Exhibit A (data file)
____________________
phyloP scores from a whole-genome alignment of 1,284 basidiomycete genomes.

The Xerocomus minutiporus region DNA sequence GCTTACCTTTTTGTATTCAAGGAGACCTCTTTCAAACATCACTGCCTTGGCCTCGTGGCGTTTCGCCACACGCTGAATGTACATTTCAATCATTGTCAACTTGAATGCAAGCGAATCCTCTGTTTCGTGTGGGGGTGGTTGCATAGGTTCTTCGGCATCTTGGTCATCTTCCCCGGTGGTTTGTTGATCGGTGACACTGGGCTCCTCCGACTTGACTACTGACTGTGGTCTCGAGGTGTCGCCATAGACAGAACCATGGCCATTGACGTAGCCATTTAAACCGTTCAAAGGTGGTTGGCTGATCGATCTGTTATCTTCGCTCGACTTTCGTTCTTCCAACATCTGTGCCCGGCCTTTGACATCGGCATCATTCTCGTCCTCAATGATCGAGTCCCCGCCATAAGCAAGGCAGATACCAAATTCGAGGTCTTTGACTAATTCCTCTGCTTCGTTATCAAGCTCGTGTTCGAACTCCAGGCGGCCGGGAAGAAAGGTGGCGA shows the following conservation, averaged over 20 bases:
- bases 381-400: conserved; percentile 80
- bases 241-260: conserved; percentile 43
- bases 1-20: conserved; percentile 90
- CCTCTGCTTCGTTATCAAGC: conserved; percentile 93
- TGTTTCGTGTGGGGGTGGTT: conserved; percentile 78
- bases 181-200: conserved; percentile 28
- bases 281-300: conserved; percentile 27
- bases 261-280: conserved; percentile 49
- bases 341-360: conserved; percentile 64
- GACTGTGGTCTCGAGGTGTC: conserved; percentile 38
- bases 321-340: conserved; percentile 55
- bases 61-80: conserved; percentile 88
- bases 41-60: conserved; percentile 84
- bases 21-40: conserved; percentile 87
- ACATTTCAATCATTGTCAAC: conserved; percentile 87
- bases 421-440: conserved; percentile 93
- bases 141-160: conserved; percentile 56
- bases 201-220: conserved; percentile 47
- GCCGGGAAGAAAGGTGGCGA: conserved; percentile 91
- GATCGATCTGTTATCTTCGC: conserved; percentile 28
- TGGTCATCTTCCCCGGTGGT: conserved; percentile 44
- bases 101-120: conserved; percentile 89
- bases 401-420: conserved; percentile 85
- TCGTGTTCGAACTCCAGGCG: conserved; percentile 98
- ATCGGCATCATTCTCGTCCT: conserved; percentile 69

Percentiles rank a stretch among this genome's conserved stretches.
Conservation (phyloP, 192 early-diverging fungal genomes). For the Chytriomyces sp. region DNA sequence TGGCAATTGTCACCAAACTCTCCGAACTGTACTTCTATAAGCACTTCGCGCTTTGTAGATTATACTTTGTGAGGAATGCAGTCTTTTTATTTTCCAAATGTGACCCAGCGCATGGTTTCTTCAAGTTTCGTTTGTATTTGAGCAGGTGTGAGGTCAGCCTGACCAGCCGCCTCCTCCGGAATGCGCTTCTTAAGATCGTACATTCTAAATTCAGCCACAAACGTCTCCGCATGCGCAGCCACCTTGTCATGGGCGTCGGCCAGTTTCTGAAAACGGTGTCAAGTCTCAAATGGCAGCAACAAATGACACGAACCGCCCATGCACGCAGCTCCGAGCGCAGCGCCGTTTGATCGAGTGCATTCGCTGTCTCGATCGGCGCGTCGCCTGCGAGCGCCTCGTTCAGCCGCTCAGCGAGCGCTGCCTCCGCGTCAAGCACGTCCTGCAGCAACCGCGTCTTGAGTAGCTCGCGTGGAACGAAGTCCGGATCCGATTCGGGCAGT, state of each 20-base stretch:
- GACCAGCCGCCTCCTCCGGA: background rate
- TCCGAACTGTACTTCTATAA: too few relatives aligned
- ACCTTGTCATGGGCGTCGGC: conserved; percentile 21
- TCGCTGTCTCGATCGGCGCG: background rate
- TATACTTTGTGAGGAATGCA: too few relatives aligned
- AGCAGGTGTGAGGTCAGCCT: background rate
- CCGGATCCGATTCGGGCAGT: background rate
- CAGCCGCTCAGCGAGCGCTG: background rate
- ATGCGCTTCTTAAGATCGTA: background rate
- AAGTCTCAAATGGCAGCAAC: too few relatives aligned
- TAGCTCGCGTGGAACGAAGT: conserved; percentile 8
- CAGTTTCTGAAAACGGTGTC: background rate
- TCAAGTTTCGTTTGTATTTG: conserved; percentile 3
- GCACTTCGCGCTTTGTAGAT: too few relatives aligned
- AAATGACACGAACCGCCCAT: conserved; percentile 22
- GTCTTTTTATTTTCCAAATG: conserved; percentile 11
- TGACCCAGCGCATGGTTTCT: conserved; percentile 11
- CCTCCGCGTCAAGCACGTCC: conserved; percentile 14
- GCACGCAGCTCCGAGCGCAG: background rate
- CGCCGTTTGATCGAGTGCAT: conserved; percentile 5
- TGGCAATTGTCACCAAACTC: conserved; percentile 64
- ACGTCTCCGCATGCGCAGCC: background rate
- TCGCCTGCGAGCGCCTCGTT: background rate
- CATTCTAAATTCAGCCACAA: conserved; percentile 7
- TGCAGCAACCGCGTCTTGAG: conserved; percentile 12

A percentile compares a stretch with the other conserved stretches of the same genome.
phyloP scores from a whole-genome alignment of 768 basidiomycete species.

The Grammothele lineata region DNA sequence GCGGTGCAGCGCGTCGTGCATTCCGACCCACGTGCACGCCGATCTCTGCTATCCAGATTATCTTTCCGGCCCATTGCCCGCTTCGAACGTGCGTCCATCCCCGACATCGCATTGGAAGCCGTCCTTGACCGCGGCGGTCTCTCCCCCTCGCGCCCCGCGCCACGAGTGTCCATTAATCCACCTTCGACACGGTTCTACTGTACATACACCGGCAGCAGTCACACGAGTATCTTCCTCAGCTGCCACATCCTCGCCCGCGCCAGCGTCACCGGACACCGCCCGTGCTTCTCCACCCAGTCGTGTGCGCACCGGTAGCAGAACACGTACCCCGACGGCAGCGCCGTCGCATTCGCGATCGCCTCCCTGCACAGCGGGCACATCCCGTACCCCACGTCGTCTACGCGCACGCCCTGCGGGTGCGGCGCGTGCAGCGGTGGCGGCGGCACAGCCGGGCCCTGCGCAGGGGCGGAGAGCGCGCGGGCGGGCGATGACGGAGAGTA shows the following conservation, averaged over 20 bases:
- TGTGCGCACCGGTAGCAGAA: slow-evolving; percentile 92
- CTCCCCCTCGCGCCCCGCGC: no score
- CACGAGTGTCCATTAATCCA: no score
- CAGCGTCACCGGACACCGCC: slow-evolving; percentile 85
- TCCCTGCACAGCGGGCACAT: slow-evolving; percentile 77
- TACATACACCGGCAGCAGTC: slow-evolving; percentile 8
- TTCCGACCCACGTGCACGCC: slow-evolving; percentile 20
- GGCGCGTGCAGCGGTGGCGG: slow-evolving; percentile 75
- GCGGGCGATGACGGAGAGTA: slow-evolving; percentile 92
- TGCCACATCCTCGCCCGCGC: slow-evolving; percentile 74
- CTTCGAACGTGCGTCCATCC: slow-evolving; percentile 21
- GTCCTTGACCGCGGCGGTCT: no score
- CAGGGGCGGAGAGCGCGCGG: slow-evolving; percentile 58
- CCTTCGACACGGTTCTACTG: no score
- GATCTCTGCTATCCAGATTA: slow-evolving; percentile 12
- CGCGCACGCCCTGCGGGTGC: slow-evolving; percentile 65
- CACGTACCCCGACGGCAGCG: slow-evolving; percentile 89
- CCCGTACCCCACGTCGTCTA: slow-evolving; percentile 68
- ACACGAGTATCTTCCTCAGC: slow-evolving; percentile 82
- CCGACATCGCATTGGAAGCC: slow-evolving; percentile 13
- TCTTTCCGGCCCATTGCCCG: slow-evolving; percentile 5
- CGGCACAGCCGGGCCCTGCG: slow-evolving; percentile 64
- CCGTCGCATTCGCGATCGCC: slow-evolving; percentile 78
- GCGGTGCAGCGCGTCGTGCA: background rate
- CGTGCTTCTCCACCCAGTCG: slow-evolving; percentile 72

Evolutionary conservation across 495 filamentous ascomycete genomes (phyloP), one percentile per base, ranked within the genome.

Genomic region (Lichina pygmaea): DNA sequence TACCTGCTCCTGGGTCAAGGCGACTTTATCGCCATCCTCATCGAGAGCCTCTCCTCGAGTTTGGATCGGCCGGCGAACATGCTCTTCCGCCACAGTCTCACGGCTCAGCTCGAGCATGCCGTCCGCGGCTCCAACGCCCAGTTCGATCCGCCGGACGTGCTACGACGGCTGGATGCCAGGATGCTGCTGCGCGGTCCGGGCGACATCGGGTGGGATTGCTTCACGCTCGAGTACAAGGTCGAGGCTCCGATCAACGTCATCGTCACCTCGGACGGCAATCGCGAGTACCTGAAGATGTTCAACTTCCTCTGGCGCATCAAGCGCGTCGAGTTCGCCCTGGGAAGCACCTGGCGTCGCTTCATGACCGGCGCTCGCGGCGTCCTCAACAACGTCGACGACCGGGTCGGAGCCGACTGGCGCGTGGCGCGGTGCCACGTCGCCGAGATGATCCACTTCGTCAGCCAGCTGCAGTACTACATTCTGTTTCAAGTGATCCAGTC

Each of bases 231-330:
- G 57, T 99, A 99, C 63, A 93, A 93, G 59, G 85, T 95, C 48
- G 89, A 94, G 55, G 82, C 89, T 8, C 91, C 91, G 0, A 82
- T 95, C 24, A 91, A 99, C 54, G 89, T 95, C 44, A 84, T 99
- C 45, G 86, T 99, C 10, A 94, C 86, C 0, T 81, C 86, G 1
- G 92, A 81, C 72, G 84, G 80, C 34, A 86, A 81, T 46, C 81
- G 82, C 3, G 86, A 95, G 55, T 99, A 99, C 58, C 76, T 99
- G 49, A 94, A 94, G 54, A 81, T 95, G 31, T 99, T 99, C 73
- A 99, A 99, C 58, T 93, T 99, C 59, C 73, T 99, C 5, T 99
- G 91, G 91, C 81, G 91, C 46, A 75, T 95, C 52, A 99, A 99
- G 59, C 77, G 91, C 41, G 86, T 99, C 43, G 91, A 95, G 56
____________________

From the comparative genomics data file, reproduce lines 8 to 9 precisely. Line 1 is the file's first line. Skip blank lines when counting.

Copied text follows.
- bases 181-200: conserved; percentile 28
- bases 281-300: conserved; percentile 27